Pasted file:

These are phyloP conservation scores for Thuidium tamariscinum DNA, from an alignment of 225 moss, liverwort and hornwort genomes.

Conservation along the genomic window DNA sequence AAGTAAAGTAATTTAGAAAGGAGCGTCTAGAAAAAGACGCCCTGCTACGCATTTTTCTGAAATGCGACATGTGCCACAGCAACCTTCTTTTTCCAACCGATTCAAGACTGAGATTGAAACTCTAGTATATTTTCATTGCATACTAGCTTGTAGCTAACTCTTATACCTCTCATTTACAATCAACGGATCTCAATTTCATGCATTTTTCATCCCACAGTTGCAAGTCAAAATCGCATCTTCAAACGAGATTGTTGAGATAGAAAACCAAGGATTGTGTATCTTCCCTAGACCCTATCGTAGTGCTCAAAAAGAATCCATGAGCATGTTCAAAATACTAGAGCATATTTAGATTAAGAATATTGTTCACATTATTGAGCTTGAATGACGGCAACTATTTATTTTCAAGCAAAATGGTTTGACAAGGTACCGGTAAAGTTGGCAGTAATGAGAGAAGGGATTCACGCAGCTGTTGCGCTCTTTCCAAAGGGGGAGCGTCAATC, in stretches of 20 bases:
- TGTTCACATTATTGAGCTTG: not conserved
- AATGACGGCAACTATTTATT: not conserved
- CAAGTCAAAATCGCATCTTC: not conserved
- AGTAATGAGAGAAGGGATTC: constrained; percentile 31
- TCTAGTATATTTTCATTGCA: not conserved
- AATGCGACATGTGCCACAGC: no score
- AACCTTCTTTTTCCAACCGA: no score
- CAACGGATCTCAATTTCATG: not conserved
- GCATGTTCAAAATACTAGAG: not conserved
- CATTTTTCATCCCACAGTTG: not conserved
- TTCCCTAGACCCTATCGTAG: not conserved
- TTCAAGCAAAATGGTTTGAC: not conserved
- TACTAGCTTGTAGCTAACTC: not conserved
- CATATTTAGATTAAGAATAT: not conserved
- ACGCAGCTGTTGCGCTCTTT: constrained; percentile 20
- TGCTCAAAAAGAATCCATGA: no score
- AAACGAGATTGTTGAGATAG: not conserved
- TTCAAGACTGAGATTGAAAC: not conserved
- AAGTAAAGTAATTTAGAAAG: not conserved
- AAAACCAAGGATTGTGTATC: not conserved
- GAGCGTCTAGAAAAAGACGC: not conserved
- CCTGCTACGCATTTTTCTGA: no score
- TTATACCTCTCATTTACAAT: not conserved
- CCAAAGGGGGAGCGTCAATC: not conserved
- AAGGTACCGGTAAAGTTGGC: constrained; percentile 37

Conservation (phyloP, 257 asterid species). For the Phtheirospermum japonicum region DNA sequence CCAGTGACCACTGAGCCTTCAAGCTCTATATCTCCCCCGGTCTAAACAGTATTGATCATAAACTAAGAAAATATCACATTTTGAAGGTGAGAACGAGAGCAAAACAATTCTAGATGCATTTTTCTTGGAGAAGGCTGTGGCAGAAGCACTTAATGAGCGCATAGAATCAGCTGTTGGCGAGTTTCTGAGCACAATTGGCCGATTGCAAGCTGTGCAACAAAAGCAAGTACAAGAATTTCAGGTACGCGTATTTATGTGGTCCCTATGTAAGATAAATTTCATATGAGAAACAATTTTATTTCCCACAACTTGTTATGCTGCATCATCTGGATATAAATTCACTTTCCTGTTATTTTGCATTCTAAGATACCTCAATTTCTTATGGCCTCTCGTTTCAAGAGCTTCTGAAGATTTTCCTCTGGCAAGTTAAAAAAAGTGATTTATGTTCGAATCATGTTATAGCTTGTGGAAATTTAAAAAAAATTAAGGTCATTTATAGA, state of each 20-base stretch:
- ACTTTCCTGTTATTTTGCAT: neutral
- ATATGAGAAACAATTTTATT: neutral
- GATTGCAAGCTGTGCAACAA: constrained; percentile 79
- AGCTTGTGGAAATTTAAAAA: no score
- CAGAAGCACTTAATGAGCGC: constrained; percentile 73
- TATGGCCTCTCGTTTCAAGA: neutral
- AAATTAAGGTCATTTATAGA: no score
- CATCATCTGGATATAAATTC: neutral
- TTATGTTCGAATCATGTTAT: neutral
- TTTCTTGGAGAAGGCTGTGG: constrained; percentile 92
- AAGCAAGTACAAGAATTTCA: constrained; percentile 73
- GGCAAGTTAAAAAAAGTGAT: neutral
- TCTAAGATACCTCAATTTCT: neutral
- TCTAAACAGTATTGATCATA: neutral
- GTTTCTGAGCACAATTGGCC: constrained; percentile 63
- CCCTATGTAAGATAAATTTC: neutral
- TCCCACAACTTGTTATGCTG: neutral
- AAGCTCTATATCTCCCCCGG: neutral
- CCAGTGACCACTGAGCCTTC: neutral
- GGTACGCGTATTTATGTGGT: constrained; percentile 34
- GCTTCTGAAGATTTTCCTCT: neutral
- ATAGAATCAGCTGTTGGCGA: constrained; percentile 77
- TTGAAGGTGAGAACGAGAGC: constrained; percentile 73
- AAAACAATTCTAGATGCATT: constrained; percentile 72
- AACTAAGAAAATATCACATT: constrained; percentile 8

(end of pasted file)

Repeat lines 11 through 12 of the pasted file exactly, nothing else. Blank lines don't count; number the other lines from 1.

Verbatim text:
- GCATGTTCAAAATACTAGAG: not conserved
- CATTTTTCATCCCACAGTTG: not conserved